In an era when most movie effects are computer-generated, creating real, remote-controlled robots was “the most central decision” for “Real Steel,” director Shawn Levy told the audience at Monday’s early IMAX screening of the film.
“In this moment, you can do everything digitally, so most movies just do everything digitally,” Levy said at the screening, hosted by Hero Complex’s Geoff Boucher. “It’s quicker. It’s often cheaper. So this notion of building real, full-scale, remote-controlled robots is kind of heresy now because it’s unnecessary. But it’s not unnecessary if you consider that you are going to get a visual reality and a reality to the performances that is incomparable.”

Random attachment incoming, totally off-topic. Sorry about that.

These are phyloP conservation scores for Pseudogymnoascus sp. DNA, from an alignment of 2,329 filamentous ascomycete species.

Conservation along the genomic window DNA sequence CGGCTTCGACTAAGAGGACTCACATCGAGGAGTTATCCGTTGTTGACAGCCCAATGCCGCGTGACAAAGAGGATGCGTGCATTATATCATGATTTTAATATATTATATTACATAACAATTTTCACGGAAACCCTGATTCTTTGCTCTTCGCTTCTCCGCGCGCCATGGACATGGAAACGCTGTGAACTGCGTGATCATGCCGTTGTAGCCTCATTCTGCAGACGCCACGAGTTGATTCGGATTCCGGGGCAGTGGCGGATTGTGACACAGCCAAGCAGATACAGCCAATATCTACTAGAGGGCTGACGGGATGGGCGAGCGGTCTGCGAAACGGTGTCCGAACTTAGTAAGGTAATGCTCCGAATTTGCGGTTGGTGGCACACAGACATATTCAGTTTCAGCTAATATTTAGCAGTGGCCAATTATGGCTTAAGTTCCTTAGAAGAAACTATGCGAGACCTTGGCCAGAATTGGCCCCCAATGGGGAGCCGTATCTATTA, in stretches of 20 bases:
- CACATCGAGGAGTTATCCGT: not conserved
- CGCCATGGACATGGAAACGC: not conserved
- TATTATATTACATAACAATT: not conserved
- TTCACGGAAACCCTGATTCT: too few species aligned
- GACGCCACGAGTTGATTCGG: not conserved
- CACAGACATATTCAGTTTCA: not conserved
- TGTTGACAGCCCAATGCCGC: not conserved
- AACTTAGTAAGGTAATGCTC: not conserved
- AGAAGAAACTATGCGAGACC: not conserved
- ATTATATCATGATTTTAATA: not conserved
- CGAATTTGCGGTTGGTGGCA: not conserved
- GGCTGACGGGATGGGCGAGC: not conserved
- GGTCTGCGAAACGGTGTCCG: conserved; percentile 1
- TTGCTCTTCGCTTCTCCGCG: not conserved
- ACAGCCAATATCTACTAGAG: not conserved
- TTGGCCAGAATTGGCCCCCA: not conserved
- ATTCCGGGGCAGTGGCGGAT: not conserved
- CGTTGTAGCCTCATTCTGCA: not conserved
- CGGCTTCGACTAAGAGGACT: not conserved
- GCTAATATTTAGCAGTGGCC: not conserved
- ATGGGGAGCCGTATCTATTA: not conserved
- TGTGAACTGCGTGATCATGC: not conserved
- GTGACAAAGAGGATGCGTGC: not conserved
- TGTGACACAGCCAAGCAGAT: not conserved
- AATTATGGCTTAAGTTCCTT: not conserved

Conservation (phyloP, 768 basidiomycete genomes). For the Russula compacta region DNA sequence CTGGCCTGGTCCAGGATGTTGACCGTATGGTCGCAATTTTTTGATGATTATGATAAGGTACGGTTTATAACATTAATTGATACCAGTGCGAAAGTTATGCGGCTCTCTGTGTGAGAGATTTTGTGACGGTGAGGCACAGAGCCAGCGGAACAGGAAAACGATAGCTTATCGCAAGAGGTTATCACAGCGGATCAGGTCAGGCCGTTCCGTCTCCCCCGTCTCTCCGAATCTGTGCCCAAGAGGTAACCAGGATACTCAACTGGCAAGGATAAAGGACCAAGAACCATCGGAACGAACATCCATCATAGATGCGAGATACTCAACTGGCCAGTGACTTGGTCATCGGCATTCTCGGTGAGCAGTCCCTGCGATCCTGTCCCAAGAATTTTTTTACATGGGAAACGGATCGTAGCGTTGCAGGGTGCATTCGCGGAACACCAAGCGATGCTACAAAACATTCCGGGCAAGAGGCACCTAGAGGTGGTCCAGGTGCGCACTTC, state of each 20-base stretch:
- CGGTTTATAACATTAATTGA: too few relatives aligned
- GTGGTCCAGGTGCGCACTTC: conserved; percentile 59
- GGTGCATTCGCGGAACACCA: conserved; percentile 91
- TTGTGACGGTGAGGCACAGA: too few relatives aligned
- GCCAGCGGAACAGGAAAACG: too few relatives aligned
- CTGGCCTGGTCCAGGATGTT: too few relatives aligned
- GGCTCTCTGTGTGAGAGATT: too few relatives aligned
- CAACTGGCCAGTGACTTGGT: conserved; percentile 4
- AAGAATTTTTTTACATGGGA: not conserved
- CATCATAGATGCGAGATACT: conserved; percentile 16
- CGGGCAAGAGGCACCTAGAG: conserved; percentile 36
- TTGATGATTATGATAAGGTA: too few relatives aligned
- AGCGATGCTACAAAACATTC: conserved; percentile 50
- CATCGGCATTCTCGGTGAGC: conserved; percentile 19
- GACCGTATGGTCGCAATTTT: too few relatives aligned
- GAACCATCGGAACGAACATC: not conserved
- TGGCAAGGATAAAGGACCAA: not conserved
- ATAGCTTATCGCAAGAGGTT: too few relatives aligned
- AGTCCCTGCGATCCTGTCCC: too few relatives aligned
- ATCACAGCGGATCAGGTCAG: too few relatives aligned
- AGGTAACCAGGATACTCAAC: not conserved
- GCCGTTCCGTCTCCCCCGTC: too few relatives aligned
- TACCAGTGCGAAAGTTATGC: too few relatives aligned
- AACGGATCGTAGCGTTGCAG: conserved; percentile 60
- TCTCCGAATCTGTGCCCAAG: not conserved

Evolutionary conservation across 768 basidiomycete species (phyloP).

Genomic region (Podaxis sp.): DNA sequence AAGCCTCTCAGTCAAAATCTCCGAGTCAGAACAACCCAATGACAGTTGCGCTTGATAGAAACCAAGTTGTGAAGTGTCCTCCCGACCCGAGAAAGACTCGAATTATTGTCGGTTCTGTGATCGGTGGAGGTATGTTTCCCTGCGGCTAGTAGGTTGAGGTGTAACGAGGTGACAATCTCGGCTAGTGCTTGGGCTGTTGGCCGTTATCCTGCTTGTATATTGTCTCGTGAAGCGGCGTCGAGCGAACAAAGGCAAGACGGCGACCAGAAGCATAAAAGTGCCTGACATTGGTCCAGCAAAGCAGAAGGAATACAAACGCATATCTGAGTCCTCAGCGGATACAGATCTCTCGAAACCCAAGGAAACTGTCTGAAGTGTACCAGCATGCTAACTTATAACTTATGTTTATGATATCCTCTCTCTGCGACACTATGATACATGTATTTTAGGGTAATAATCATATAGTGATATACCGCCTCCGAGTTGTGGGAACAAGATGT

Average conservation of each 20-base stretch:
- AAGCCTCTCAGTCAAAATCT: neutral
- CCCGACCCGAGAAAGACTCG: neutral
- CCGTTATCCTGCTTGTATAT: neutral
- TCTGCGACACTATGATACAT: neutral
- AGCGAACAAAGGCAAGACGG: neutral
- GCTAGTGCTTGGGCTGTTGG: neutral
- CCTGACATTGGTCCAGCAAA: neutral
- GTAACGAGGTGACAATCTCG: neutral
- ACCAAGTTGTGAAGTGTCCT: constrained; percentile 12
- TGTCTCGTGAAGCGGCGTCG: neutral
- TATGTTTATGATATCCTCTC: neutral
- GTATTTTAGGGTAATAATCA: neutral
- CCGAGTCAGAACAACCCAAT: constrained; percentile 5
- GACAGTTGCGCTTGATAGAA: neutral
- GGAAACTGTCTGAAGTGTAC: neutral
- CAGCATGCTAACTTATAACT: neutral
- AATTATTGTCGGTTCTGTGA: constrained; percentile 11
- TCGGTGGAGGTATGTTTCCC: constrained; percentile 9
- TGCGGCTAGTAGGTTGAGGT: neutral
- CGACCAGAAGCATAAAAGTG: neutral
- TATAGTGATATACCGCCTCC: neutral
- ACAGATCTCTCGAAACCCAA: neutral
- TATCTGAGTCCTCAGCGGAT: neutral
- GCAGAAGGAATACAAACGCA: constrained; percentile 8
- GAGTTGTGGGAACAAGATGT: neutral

Evangeline Lilly, who starred opposite Hugh Jackman in the robot-boxing film, which opens this weekend, praised Levy and the filmmaking team, saying the experience of acting with a real robot was considerably different than green-screen work on her other projects.
“I’ve worked with a very, very invisible smoke monster for a very long time,” she joked about her role on “Lost.”
Levy said the biggest benefit of having real, moving, life-sized robots on set became evident in young Dakota Goyo’s performance.
“Certainly, it helped Evangeline and Hugh, but I think where we really see it in ‘Real Steel’ is with that boy,” Levy said. “The reason that those scenes between Atom and Dakota are magic is because that boy wasn’t pretending to love a robot. He wasn’t acting with a tennis ball on a stick. He loved that robot.”
— Noelene Clark
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